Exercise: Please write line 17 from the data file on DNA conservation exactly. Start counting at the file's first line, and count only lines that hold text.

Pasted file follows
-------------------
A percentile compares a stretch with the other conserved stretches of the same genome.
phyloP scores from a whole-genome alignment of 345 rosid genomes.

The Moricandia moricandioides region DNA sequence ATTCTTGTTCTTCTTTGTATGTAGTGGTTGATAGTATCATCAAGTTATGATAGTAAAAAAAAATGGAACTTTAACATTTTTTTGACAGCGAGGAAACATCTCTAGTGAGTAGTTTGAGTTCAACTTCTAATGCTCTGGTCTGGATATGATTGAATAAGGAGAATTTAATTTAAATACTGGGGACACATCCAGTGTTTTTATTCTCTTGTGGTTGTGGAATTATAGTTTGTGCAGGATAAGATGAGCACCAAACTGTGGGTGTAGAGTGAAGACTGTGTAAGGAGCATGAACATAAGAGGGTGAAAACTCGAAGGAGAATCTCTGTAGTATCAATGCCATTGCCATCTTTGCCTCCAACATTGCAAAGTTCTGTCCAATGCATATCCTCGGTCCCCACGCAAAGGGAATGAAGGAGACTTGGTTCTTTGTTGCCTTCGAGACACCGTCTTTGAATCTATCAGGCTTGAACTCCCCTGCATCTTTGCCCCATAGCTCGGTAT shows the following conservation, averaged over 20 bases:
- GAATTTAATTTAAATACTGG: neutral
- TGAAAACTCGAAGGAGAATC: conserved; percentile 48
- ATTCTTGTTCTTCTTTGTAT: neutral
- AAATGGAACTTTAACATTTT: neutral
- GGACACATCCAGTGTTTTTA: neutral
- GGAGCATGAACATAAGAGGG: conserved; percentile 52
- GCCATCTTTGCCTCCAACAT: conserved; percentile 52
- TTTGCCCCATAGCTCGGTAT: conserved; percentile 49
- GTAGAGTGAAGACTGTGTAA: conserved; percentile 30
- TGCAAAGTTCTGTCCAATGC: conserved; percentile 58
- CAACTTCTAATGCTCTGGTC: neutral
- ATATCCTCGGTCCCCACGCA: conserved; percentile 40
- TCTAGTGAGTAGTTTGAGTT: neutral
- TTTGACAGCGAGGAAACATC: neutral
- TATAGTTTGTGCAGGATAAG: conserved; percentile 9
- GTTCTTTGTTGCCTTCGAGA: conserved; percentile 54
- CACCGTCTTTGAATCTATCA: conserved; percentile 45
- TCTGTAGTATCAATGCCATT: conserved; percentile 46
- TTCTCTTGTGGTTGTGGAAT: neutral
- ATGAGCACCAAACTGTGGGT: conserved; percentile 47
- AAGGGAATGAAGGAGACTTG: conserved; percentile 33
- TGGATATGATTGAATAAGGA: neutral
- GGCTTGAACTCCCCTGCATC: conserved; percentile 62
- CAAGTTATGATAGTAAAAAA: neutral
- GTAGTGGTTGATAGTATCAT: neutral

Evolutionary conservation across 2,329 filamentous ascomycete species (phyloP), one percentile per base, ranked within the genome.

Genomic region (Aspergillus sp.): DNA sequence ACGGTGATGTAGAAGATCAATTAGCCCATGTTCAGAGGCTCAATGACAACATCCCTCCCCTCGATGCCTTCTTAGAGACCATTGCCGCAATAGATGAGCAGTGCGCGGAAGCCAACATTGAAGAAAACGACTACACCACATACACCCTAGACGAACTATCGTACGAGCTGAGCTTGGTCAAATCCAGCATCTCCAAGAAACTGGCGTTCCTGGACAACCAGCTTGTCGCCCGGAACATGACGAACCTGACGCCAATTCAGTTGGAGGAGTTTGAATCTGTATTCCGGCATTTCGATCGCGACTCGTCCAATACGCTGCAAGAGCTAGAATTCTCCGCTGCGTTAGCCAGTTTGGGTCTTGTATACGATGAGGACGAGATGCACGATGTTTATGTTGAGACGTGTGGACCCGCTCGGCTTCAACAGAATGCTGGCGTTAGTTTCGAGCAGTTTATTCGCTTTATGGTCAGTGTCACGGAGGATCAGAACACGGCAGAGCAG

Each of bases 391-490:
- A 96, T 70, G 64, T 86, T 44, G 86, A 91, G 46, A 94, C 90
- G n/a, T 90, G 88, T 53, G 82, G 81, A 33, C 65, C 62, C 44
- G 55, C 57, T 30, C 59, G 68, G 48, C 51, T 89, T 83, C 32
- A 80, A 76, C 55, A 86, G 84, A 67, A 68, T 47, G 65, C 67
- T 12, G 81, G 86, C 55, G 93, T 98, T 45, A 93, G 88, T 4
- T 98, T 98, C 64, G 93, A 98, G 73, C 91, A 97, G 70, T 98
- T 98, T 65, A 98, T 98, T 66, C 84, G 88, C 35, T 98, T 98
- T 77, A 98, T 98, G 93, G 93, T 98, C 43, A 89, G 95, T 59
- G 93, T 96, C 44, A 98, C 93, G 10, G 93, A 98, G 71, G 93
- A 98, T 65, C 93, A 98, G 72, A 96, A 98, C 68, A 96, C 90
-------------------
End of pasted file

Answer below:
- TTTGACAGCGAGGAAACATC: neutral